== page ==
Child Custody Law

What is the Difference Between Legal Custody and Physical Custody?

When you talk about Custody you talk about two difference precepts of law. There is legal custody which involves decision making as to the subject children. Then there is the question of physical custody which is where the children will reside.


When you talk about legal custody you talk about which parent has the right to make such major decisions about the children in a New York Divorce case. These decisions are things like what religion will the children observe, what doctors will the children have, and where will they live and go to school.

Physical custody has to do with where the children will be primarily situated. If you cannot decide who will have legal custody or physical custody, then a judge will have to decide which parent is best fit to make legal decisions. Often times they will appoint an attorney for the child who will represent the wishes of the child. The parties can also consent to joint legal decision making.

There are many factors used by the judge to decide who is the best parent to have legal and physical custody. Some of these factors are who is the primary caregiver, how long the children have resided with one or the other of the parents, whether there are siblings, whether there are mental health issues, whether there are drug abuse issues, where the child wishes to reside, and whether there has been domestic violence. If there are siblings the court must also consider that as one of the factors in rendering a decision on custody.

Paternity and Father's Rights

A lot of my clientele ask me about paternity, especially if they suspect that they are the father of a child.

The rules regarding paternity are complex and important to understand because they have serious consequences as to your obligation to pay child support and your right to custody or visitation once you are declared the legal parent of a child.

A person has standing to ask the Court to acknowledge or disavow their paternity by seeking an Order of Filiation if the child was not born during a marriage, there is no order of filiation, and no Acknowledgement of paternity. Under these circumstances the person who guesses he is the Father has an absolute right to blood testing and a hearing where he alleges that the parties engaged in intercourse during the relative period of conception.

If all showings in petitions are adequate then the Support Magistrate should order blood or DNA tests of all parties and the child and adjourn the case to another date. When the parties return to court, the test results should be explained by the Court. The blood or DNA tests may exclude or include both competing fathers as the man as the biological father or may show how probable it is that he is the father.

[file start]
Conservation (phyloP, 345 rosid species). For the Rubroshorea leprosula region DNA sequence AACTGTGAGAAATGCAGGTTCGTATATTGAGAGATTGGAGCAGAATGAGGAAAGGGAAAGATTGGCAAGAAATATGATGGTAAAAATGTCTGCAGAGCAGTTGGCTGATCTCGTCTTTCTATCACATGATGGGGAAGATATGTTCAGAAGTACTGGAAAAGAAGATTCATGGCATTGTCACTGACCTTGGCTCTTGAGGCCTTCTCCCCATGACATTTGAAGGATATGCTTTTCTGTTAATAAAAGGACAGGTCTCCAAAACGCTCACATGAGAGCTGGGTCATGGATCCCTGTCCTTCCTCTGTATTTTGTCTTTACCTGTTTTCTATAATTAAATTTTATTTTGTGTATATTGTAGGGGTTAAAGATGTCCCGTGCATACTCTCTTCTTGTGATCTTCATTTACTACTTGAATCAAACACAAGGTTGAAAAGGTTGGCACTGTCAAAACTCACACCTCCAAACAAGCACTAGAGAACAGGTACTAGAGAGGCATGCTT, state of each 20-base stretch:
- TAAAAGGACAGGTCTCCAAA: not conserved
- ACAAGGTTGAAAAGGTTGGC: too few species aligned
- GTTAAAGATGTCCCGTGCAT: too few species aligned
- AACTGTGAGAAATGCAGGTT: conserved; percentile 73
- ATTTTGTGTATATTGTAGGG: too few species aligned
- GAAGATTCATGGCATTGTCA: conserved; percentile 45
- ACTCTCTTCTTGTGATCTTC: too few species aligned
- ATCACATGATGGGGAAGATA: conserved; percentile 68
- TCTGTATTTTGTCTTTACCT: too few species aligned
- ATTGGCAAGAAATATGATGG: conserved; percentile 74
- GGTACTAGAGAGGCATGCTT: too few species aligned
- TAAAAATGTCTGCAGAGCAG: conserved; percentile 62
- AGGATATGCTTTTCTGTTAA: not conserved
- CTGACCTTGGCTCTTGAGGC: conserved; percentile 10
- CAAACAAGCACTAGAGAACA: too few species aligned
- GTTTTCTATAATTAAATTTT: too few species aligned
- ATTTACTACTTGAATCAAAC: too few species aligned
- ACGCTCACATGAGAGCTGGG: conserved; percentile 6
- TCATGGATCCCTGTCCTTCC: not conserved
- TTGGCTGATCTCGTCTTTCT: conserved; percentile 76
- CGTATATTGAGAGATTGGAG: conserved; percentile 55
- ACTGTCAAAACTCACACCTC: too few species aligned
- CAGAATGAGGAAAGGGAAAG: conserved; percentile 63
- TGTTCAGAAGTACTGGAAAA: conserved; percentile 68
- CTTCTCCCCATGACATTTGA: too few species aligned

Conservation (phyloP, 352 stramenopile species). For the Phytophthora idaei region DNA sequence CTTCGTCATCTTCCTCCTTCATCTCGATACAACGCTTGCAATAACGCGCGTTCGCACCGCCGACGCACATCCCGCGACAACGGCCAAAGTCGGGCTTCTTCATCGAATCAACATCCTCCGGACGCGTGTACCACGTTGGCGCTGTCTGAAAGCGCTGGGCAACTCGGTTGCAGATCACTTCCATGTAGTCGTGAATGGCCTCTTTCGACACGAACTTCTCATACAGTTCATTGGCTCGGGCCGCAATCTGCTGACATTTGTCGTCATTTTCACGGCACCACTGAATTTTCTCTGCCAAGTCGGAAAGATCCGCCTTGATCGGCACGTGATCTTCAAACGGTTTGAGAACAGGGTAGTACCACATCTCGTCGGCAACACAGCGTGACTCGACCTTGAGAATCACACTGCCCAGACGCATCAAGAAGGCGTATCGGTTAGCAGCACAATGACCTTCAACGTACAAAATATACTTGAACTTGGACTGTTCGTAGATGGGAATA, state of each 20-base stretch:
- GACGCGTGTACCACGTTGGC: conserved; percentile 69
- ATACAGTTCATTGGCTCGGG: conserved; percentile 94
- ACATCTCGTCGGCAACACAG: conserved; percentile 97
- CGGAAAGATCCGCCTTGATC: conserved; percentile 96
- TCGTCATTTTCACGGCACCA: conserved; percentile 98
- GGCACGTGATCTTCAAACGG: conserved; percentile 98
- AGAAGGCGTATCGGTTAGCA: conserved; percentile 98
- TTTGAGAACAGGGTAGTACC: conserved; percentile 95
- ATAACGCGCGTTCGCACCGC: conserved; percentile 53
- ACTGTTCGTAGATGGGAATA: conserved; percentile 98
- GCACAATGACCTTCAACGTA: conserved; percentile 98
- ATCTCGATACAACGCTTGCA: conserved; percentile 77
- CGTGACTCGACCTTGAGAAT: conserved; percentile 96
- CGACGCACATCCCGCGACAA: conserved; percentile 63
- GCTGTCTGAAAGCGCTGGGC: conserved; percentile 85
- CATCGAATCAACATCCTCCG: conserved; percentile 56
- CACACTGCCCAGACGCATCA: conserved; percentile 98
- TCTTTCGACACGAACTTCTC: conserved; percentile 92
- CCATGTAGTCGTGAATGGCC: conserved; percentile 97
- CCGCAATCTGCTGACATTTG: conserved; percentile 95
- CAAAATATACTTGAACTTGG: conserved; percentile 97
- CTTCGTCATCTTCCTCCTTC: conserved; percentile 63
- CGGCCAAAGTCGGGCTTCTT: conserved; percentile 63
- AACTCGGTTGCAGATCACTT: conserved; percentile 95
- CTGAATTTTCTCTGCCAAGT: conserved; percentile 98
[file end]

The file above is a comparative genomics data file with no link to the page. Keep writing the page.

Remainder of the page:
After step one is completed, there must be a best interests analysis to be determined through a hearing in NY Family Court. All parties must be represented, including the mother, and all interested potential fathers. Also the child should be appointed an attorney. This is true especially where the child has a relationship to one or both of the potential fathers.

There are other more complex facts that would allow a person to seek paternity, such as when a person was led to believe they are not the Father and the alleged father relied on these false allegations to his detriment. This is called equitable estoppel and it is up to the court tin this instance to decide whether the legal father should forgo his rights in the best interests of the child.

Once you are determined to be the legal Father then the Mother may sue for child support and you may sue for custody or visitation.

Do Grandparents Visitation Rights have an affect in New York?

The answer to this is not simple. New York can grant grandparents visitation under certain circumstances where equity demands that it is necessary to ensure the best interests of the children. For instance, if one of the children’s parents is deceased such that the child is not being permitted to see the grandparent through the surviving parent the the Courts have the right to intervene on a custody petition and award visitation . There is also case law that suggests that if it is in the best interests of the children, and if certain thresholds are met that grandparents may have visitation rights. However it is presumed that the natural parents always have superior rights to the children.